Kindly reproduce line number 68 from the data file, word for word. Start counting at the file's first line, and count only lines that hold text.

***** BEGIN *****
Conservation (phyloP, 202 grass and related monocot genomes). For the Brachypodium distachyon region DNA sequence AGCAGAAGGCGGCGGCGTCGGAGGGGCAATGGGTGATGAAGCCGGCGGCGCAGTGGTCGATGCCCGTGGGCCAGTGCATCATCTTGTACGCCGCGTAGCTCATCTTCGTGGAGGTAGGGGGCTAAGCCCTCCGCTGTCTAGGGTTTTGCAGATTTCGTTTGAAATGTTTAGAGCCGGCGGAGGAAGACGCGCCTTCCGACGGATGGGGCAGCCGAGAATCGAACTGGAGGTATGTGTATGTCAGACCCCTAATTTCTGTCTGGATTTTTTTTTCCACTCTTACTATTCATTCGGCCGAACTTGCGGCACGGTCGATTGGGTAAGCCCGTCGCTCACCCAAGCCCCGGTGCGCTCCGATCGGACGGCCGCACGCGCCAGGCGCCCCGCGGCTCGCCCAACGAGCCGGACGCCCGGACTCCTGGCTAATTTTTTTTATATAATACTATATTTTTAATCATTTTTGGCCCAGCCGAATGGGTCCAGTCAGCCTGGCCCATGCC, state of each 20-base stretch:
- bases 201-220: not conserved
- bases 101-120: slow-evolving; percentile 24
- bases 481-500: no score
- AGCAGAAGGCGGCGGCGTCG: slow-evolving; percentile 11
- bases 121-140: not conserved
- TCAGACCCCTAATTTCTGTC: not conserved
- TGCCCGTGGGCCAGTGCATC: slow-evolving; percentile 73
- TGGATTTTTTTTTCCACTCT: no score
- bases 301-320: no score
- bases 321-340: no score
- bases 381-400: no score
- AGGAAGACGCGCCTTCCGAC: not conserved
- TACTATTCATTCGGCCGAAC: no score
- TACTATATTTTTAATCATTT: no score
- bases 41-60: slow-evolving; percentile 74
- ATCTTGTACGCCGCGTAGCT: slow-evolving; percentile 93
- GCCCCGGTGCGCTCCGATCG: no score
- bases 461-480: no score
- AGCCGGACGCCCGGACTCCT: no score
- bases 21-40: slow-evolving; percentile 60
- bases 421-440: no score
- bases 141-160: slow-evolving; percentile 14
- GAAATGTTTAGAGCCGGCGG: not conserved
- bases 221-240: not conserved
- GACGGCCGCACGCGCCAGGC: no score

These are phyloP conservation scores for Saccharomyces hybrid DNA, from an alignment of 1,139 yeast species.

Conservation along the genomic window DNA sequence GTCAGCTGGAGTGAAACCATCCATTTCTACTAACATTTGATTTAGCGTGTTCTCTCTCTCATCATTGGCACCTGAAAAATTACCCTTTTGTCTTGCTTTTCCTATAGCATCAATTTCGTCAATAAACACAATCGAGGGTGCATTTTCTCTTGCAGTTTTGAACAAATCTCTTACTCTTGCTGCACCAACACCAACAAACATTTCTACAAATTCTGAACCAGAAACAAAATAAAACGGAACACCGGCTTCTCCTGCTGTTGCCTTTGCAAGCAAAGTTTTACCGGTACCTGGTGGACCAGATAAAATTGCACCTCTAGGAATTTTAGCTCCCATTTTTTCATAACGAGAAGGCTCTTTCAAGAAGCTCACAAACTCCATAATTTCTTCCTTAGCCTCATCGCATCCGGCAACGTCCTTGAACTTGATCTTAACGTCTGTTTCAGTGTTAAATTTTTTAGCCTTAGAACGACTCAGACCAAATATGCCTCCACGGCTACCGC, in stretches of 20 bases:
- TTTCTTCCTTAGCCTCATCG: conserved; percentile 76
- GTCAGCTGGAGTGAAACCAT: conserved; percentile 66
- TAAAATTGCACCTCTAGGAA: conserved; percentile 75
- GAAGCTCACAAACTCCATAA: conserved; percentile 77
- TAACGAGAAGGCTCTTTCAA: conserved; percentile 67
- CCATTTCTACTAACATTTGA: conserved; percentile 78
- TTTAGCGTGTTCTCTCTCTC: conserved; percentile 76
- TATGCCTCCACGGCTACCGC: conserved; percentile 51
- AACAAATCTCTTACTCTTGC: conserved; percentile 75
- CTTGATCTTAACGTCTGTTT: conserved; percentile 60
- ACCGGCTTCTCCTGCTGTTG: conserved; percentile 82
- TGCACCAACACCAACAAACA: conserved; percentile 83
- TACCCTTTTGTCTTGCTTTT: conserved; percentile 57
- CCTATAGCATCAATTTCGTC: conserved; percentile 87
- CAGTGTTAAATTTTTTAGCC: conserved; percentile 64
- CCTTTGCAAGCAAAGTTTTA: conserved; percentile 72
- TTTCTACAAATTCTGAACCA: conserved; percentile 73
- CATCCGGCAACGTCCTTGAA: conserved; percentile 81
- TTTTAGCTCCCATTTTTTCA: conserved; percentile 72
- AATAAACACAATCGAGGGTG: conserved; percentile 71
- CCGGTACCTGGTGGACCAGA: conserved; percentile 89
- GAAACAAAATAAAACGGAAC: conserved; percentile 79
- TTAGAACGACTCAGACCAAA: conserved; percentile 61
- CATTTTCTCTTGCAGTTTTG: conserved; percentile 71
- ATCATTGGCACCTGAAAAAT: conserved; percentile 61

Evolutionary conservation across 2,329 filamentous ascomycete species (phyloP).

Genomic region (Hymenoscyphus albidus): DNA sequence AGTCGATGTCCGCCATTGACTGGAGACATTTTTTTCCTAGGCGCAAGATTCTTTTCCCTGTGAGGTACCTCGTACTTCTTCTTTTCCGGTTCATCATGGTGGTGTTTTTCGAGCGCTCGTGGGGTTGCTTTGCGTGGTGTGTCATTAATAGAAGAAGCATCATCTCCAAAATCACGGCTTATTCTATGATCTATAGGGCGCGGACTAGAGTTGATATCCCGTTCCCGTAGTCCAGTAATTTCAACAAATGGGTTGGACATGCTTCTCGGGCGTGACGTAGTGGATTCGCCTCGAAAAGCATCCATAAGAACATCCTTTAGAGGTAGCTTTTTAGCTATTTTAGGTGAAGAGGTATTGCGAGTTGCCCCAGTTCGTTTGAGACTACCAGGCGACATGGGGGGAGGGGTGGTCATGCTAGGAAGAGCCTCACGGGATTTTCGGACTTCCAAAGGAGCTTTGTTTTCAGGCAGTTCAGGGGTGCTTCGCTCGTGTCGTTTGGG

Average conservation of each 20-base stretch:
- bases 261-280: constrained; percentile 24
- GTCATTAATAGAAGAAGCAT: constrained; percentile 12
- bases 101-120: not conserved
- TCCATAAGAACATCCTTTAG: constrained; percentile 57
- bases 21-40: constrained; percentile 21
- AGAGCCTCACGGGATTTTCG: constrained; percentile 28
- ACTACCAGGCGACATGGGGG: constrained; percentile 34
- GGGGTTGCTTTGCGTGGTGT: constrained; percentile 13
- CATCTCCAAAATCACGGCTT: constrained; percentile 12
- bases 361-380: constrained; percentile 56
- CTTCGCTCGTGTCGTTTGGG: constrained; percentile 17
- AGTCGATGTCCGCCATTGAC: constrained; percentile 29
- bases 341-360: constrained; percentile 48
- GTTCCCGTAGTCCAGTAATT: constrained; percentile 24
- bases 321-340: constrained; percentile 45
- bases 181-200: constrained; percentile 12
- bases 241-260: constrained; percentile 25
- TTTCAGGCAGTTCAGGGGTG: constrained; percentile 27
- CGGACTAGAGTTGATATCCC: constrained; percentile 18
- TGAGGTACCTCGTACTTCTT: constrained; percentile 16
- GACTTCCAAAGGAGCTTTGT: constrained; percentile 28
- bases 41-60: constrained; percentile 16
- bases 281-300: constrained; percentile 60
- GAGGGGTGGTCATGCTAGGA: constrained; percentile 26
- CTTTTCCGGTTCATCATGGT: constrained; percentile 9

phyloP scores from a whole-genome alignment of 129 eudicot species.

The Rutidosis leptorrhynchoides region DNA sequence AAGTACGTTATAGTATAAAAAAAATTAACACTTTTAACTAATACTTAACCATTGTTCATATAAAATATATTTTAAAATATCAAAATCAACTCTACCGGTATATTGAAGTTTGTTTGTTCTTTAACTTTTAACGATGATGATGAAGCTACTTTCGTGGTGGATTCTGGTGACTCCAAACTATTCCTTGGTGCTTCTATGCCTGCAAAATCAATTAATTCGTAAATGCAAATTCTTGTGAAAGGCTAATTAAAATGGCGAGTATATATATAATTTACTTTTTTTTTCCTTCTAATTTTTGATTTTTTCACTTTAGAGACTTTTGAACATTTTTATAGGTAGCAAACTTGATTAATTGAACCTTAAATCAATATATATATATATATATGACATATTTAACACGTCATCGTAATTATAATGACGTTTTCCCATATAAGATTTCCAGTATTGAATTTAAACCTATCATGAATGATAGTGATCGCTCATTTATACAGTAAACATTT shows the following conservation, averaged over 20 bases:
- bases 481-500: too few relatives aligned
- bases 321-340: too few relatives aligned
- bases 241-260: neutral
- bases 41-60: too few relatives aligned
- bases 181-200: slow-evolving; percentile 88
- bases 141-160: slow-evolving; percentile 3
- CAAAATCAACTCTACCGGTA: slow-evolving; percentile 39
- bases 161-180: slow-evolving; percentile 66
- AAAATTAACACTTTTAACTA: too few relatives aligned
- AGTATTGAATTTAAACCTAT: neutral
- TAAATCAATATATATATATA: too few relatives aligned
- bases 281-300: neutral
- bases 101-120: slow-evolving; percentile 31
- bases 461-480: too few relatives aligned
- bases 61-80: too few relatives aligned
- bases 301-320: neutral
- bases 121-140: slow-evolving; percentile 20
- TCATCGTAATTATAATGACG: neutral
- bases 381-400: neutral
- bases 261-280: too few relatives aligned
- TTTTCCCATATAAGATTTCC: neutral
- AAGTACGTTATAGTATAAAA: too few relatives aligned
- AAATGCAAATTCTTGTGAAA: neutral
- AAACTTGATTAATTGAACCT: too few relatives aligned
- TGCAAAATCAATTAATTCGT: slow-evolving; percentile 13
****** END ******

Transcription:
- AGTCGATGTCCGCCATTGAC: constrained; percentile 29